Lastra, an Ethics and Excellence in Journalism Foundation News21 fellow, is a recent graduate of the University of Oklahoma’s Gaylord College of Journalism and Mass Communication, where she majored in journalism and minored in German. She was a multimedia intern for the Moore Monitor in Moore, Okla., and served as multimedia chief for the OU student paper, the Oklahoma Daily. Lastra also was the managing editor of the “Oklahoma at War” project for Routes, a webzine produced by students in partnership with the Oklahoma Press Association. For News21, she focused on Latino voters in Texas and contributed multimedia for the project.
Magoc is a graduate student studying journalism at the University of Florida, where he also serves as a teaching assistant in the Center for Media Innovation and Research. A Pennsylvania native, he graduated in 2011 from Mercyhurst College in Erie, Pa., with a bachelor’s degree in communication. For News21, Magoc investigated voter registration issues in Florida and the national movement behind voter ID bills.
Nohr has a bachelor’s degree in journalism from the University of Nebraska-Lincoln. She has interned at the Yankton Daily Press and Dakotan newspaper in South Dakota and at the Omaha World-Herald in Nebraska, where she is now a member of the business reporting staff. For News21, Nohr focused on felon voting issues on South Dakota’s Pine Ridge Indian Reservation, the cost of elections and the role of activist secretaries of state.
O’Donnell is a senior at Elon University in Elon, N.C., majoring in print/online journalism and history. She is editor-in-chief of the student newspaper, The Pendulum, which has earned a national student press award. O’Donnell also has interned at The Post and Courier, South Carolina’s oldest daily newspaper, and worked as an international reporter for a school project in Geneva. She reported on the impact of South Carolina’s contested voter identification bill on minority voters for News21.
Persad, a Hearst Foundations News21 fellow, is a graduate student at the Walter Cronkite School of Journalism and Mass Communication at Arizona State University. She is from Trinidad and Tobago and graduated from the University of the West Indies in 2007 with a degree in communication studies. She has worked in video production for four years and will report for the Cronkite News Service in Washington, D.C., this fall. For News21, Persad focused on voting rights in Arizona and voter identification laws.
Remington is a 2013 candidate for a master’s degree in public policy with a focus on journalism at the Kennedy School of Government at Harvard University. He writes for Journalist’s Resource at the Kennedy School’s Shorenstein Center on the Press, Politics and Public Policy. He also contributes to the Nieman Foundation for Journalism’s lab blog, and he blogs about baseball for Fangraphs.com. For News21, Remington wrote about election-day registration in Maine, investigated voter fraud and researched a demographic profile of American voters.
Rumbaugh recently received her bachelor’s degree in journalism from the University of Florida. She has interned with The Detroit News and The Gainesville Sun, where she also worked as a contributing reporter for the business desk. She is the newest member of the business staff of The News-Press in Fort Myers, Fla. For News21, Rumbaugh focused on felon disenfranchisement policies in Florida and helped compile information for the voter fraud database.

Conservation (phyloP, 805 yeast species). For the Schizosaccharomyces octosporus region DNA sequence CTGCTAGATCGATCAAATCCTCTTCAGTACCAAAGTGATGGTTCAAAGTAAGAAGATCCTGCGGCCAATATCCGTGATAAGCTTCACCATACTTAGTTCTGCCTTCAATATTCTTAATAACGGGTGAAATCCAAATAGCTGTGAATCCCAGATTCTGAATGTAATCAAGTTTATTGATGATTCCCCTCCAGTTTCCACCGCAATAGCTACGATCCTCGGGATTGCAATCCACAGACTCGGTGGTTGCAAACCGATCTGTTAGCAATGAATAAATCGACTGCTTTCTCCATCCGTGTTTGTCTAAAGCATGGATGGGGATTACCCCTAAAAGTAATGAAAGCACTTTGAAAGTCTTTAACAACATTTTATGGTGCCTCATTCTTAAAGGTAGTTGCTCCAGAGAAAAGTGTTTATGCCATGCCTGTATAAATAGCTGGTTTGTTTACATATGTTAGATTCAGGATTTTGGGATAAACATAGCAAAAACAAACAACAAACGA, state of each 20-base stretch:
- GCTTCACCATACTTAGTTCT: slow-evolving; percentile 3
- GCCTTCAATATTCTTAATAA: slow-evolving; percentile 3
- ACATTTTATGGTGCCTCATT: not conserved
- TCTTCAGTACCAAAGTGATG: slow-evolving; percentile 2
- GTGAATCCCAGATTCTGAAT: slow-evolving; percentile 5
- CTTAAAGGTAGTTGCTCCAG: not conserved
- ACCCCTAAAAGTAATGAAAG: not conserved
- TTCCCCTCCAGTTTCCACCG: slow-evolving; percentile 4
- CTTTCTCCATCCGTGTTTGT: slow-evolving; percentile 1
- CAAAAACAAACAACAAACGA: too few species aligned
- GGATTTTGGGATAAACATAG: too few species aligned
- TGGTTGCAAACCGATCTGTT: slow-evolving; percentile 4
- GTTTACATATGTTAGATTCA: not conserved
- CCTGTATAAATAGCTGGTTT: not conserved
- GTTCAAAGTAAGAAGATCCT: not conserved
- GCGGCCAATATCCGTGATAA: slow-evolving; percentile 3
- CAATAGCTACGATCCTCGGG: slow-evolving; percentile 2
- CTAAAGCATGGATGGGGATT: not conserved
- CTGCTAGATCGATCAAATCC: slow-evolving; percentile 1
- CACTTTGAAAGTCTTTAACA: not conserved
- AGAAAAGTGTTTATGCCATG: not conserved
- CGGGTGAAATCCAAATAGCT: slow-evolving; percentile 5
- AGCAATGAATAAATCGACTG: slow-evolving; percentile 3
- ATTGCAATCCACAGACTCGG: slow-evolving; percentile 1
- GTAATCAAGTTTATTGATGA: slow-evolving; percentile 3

Russell, an Ethics and Excellence in Journalism Foundation News21 fellow, is a summa cum laude graduate of the University of Oklahoma with degrees in political science and journalism. She has completed internships with the San Francisco Chronicle, the National Journal and CQ/Roll Call, in addition to being an editor for the Oklahoma Daily student publication and executive producer for the college’s sportscast. This fall, she is entering the University of Texas-Austin as a doctoral student. For News21, Russell helped create and manage the daily blog in addition to writing and reporting on Southwest voters and Texas election policy.
Ruta, an Ethics and Excellence in Journalism Foundation News21 fellow, is a student at the University of Oklahoma, where she is completing bachelor’s degrees in theater arts and journalism, with an emphasis on online journalism. She is campus editor at the Oklahoma Daily student newspaper and has been the life and arts editor as well as multimedia editor. She was the senior editor of the “Oklahoma at War” project for Routes, a webzine produced by students in partnership with the Oklahoma Press Association. For News21, Ruta reported on voting rights issues in Texas.
Skelton is a recent graduate of the University of Nebraska-Lincoln and holds a bachelor’s degree in journalism with concentrations in news editorial, political science and advertising. She has covered national news for Mashable and USA Today College. Skelton also has interned at the Arkansas Democrat-Gazette, the Omaha World-Herald and the Lincoln Journal Star. She reported on voter disenfranchisement, election law and voter technology for News21.
Straumsheim is a graduate student at the Philip Merrill College of Journalism at the University of Maryland, where he also served as an editorial assistant for the American Journalism Review. He graduated summa cum laude from LaGrange College in LaGrange, Ga., with a bachelor’s degree in English. For News21, Straumsheim investigated felon disenfranchisement laws in Virginia and Tennessee.
Vicens, an Ethics and Excellence in Journalism Foundation News21 fellow, is a graduate student at the Walter Cronkite School of Journalism and Mass Communication at Arizona State University. He returned to school after working for five years in newspapers, magazines, television, radio and on the Web. For News21, he investigated a multi-state poll watcher training effort and looked at voting machines by jurisdiction across the nation, probing whether the machines could be manipulated in an election.